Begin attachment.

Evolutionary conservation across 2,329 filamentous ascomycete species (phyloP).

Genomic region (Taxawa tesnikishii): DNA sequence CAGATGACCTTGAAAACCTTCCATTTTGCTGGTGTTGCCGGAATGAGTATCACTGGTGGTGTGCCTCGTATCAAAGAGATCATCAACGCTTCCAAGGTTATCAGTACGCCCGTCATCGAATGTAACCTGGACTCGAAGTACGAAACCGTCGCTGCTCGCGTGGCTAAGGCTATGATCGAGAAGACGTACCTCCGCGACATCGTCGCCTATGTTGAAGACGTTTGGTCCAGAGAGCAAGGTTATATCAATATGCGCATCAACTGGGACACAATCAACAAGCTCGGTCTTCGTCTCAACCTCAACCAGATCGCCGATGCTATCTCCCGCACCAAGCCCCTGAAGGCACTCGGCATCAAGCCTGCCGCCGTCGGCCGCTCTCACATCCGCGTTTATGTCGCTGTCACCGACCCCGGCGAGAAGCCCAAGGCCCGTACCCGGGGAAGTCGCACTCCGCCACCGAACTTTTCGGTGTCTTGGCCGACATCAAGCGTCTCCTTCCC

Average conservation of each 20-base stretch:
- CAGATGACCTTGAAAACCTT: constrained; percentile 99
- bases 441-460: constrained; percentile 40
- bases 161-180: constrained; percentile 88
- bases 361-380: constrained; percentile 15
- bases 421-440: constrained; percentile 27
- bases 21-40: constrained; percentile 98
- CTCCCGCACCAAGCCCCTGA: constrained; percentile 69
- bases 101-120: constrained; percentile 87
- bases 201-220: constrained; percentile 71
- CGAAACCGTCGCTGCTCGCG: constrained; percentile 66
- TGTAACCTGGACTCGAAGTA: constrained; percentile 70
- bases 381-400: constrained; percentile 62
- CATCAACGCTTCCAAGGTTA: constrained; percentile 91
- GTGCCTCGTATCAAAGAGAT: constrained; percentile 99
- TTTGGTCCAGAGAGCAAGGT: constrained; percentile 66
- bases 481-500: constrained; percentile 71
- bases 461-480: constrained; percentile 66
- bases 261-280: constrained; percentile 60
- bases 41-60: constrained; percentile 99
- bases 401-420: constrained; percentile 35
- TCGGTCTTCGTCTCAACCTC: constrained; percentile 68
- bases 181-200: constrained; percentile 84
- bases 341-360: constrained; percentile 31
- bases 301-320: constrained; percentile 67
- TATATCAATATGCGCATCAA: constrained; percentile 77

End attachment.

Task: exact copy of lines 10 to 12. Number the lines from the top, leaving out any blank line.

- CTCCCGCACCAAGCCCCTGA: constrained; percentile 69
- bases 101-120: constrained; percentile 87
- bases 201-220: constrained; percentile 71